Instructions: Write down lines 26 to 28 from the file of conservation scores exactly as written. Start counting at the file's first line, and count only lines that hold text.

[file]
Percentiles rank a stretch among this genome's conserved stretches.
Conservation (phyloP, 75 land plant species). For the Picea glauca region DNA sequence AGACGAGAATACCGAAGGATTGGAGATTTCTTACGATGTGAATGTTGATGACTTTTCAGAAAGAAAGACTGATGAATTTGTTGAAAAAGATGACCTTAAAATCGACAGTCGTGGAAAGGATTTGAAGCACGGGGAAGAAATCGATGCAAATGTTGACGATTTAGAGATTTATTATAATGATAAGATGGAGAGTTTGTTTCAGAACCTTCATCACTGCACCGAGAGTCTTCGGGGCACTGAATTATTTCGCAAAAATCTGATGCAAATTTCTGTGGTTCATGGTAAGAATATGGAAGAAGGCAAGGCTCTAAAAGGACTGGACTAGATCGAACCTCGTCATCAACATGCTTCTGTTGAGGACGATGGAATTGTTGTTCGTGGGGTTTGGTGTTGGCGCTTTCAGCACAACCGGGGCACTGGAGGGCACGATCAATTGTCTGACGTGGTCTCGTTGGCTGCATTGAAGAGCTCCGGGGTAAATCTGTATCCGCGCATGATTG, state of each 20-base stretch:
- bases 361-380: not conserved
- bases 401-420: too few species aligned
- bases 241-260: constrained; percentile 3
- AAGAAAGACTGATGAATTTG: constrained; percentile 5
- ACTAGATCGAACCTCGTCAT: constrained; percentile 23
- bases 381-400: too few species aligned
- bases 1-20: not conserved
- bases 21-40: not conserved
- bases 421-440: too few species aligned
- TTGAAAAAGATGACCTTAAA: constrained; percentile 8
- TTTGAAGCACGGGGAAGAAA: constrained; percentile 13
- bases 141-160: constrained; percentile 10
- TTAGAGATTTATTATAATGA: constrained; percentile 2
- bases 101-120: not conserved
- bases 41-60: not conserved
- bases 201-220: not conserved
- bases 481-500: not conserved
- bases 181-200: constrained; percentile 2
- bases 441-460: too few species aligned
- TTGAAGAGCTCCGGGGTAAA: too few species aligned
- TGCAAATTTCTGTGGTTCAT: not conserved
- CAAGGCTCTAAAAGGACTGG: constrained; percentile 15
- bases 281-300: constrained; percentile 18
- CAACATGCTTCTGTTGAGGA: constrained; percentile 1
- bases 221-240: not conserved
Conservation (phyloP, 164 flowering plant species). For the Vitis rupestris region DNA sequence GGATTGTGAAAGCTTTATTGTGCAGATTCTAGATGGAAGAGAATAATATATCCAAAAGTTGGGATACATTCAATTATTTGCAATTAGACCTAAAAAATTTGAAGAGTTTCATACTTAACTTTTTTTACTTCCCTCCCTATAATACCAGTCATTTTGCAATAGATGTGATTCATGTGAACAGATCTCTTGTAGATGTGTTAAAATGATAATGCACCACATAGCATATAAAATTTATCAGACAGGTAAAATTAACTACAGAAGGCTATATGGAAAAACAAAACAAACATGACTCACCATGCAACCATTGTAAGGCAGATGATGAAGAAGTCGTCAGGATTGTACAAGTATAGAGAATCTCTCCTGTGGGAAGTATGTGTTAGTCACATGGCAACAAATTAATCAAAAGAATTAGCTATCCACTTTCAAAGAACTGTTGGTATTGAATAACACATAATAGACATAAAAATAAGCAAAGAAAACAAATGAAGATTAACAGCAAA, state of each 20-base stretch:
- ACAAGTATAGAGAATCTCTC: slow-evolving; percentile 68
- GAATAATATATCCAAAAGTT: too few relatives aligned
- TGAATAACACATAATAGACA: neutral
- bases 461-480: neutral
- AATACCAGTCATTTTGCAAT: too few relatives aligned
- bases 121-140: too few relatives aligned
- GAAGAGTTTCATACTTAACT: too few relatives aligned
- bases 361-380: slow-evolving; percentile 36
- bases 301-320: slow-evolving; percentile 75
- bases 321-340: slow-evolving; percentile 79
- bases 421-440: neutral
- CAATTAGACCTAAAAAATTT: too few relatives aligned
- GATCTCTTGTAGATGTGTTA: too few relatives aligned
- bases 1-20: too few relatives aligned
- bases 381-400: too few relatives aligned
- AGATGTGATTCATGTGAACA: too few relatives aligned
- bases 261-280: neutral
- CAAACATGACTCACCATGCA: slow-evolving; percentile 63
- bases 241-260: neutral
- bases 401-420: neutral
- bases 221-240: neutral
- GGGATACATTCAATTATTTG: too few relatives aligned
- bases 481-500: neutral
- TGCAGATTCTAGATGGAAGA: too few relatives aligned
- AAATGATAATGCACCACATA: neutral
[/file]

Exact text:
- CAACATGCTTCTGTTGAGGA: constrained; percentile 1
- bases 221-240: not conserved
Conservation (phyloP, 164 flowering plant species). For the Vitis rupestris region DNA sequence GGATTGTGAAAGCTTTATTGTGCAGATTCTAGATGGAAGAGAATAATATATCCAAAAGTTGGGATACATTCAATTATTTGCAATTAGACCTAAAAAATTTGAAGAGTTTCATACTTAACTTTTTTTACTTCCCTCCCTATAATACCAGTCATTTTGCAATAGATGTGATTCATGTGAACAGATCTCTTGTAGATGTGTTAAAATGATAATGCACCACATAGCATATAAAATTTATCAGACAGGTAAAATTAACTACAGAAGGCTATATGGAAAAACAAAACAAACATGACTCACCATGCAACCATTGTAAGGCAGATGATGAAGAAGTCGTCAGGATTGTACAAGTATAGAGAATCTCTCCTGTGGGAAGTATGTGTTAGTCACATGGCAACAAATTAATCAAAAGAATTAGCTATCCACTTTCAAAGAACTGTTGGTATTGAATAACACATAATAGACATAAAAATAAGCAAAGAAAACAAATGAAGATTAACAGCAAA, state of each 20-base stretch: